All Bets Are Off: A Preview of Divinity Derby
Players are gods, betting on fantastical creatures racing around the board. Will the dragon win the race or will the phoenix come in second, in this magical racing game now on Kickstarter?
The game takes place over three races. At the start of each race, movement cards are dealt and placed into card holders. There is one card holder for each player and each holder is placed between two players, so that everyone will be sharing one hand of movement cards with the player on their right and one with the player on their left.
Each player has eleven bet cards. After the movement cards are dealt, players take turns placing their first two bets, consulting what movement cards they see in both hands.
In order to place a bet, you select one of your betting cards and take a creature token from the board and place it on top of the betting card. There are a limited number of creature tokens, so if one pile runs out, you can no longer vote for that creature. Betting cards might say that you are betting for that creature to come in first place, or it might say first or second place. You might even be betting on the creature coming in last or being disqualified. The bets are kept secret until the end of the race — so while the other players know what creatures you’re betting on, they don’t know exactly what you’re betting. More difficult-to-achieve bets are worth more victory points.
After players have each placed two bets, the race begins. On your turn, you select one card from the hand on your left and one card from the hand on your right. You then choose which order to play them in. Every movement card has at least two numbers on it, a higher number and a lower number. The first card you play, you are using the higher number and the second card you play you are using the lower number. Some movement cards have a third, extra high number on them. This is considered a dirty trick move. If you play this card first on your turn, you can choose to use this dirty trick, in which case, after playing the card, you discard it into a special ‘Zeus Judgement’ pile. At the end of the race, any cards in this deck are shuffled along with four ‘Zeus Protection’ cards, and two cards are drawn. If the drawn cards are creatures, they are disqualified from the race.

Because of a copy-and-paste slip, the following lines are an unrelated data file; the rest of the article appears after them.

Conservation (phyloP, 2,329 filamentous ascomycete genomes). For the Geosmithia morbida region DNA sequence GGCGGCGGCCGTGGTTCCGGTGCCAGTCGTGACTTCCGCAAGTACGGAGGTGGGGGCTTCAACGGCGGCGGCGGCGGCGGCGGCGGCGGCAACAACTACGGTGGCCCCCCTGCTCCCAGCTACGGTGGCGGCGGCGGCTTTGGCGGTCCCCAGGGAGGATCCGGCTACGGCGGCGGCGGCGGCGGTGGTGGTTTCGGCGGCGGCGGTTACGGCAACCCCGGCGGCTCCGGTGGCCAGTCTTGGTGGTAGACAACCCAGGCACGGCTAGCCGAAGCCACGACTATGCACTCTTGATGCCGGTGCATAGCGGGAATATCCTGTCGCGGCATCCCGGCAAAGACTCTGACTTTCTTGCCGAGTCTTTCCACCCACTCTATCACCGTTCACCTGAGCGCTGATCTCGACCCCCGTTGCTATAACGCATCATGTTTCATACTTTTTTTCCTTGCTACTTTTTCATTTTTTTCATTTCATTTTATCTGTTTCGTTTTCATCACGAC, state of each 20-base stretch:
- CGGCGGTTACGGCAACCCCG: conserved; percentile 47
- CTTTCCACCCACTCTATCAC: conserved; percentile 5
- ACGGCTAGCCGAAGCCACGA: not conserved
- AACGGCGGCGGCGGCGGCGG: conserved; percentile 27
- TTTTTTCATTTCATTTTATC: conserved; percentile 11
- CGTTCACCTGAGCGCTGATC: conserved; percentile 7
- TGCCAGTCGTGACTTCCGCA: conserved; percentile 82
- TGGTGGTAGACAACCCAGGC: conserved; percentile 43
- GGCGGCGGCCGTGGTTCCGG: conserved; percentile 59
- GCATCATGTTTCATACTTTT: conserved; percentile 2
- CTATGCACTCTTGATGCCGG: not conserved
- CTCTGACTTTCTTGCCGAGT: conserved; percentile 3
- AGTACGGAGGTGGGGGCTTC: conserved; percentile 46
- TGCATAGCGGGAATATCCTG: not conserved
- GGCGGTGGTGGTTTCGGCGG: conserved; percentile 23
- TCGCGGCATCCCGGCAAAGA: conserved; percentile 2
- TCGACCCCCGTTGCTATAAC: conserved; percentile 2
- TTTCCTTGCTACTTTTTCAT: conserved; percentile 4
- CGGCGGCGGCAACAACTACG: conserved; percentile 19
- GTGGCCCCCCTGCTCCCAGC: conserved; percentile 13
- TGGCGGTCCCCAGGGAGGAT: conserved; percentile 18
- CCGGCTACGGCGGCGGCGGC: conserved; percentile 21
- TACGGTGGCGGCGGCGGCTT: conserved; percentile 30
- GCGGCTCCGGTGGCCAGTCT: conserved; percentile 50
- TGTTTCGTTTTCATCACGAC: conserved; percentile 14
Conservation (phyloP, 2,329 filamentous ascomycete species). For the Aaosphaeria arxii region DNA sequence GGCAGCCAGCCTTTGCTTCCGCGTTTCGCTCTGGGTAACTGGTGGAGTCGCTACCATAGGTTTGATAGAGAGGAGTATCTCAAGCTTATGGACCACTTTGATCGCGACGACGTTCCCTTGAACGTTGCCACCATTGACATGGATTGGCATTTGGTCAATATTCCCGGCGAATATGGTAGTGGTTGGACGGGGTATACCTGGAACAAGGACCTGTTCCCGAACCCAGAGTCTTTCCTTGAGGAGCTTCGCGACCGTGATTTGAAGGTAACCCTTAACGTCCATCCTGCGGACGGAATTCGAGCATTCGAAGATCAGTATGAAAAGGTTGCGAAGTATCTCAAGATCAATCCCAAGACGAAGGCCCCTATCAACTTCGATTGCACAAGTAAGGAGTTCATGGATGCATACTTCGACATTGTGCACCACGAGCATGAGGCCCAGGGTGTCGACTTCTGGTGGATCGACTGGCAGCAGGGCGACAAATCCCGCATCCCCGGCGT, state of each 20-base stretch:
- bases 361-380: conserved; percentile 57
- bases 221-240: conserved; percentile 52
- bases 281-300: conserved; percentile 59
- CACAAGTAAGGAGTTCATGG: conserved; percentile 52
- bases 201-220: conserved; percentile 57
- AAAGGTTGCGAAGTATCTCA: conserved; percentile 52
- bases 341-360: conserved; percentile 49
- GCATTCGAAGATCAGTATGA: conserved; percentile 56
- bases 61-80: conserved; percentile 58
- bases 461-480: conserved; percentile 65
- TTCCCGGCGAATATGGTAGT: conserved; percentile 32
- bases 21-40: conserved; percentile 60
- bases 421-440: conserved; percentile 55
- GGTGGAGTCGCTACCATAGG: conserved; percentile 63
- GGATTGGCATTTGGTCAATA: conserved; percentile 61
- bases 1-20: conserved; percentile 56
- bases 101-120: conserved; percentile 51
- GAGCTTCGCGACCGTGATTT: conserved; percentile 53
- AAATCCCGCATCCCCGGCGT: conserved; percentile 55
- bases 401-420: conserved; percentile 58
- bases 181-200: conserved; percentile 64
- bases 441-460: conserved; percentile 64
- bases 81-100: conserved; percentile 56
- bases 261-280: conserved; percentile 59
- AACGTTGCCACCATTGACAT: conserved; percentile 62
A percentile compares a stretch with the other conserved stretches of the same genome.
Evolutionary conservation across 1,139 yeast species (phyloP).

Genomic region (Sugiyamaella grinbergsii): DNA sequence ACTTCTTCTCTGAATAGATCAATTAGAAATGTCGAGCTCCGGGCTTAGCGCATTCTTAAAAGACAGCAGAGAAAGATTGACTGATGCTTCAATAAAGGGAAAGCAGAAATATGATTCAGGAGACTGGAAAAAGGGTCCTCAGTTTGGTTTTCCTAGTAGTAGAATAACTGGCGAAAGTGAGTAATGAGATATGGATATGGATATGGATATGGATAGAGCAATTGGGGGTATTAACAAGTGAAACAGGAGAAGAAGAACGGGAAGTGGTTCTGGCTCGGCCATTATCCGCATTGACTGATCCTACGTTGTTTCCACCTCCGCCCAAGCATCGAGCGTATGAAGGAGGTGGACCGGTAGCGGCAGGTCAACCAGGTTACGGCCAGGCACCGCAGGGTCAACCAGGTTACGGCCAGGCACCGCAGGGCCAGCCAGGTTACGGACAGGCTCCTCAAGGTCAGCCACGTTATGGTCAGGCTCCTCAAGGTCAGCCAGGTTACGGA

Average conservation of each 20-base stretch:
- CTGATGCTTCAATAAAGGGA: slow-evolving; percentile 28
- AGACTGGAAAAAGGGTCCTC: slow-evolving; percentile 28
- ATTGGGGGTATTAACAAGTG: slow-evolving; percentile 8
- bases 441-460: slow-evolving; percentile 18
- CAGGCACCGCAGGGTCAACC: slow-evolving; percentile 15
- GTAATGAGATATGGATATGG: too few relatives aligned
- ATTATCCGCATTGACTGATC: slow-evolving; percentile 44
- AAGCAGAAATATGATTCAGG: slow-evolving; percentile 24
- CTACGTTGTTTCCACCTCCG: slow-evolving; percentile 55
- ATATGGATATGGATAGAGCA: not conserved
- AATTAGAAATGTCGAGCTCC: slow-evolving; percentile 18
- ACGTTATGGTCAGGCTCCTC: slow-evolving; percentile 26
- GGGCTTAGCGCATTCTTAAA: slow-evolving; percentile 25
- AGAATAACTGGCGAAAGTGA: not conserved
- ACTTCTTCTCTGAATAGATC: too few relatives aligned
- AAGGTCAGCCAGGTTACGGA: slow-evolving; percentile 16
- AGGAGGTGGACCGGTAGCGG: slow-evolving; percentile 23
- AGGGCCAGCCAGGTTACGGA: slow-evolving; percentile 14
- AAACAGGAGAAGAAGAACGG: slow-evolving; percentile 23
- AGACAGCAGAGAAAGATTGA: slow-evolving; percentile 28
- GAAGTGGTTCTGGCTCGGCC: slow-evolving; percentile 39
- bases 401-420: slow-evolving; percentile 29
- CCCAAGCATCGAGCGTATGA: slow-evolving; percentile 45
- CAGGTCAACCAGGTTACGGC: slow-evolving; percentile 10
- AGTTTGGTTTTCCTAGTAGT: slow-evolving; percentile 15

Once a creature crosses a certain point in the race, players each make a third and final bet. After all movement cards are played, the race ends and players check to see if their bets were correct.
After three races, the player with the most victory points wins.
There are multiple mechanics that make Divinity Derby enjoyable. The shared hand concept is quite interesting. You know what cards you want to play and when, but will the other player using that hand play the card first? The betting mechanic is also made stronger for it. You have to watch what other people, looking at other hands, are betting. But even then you have to guess, because you won’t know for sure what bet card they’re using (though by the third race you can make more educated guesses based off of which bet cards have already been used). The disqualification mechanic is also a lot of fun and adds a push-your-luck element to the game.
All of these different elements combine to keep Divinity Derby easy to learn and simple to play, but rich in strategy and fun choices.
In addition, Divinity Derby is likely to be one of those games that are a delight to look at. Just the prototype was lovely. The creature miniatures are detailed and elegant, the game board looks attractive, and the artwork for the gods is nice. I can only imagine that in the final version, with the components made of better quality materials, that the game will look fantastic.
It should be noted that players can really destroy each other’s plans and there’s a lot of ‘take-that’ decision making in the game. Some players might find this less enjoyable or perhaps frustrating. But there is a copious amount of player interaction and downtime is essentially non-existent as you are always watching the other players and trying to figure out what their end goal is.
Divinity Derby is fun, attractive, and does a lot of things well. Check it out on Kickstarter and see how well you can manipulate the race!
Pros: The shared hands is a really neat mechanic, the game looks beautiful, has a lot of player interaction
Cons: Some players may not enjoy the ‘take-that’ gameplay
Disclosure: this preview is based on our evaluation of an unpublished prototype of the game, which is subject to change prior to publication. While a modest payment was received to expedite the review process, our thoughts and opinions expressed here are honest and accurate.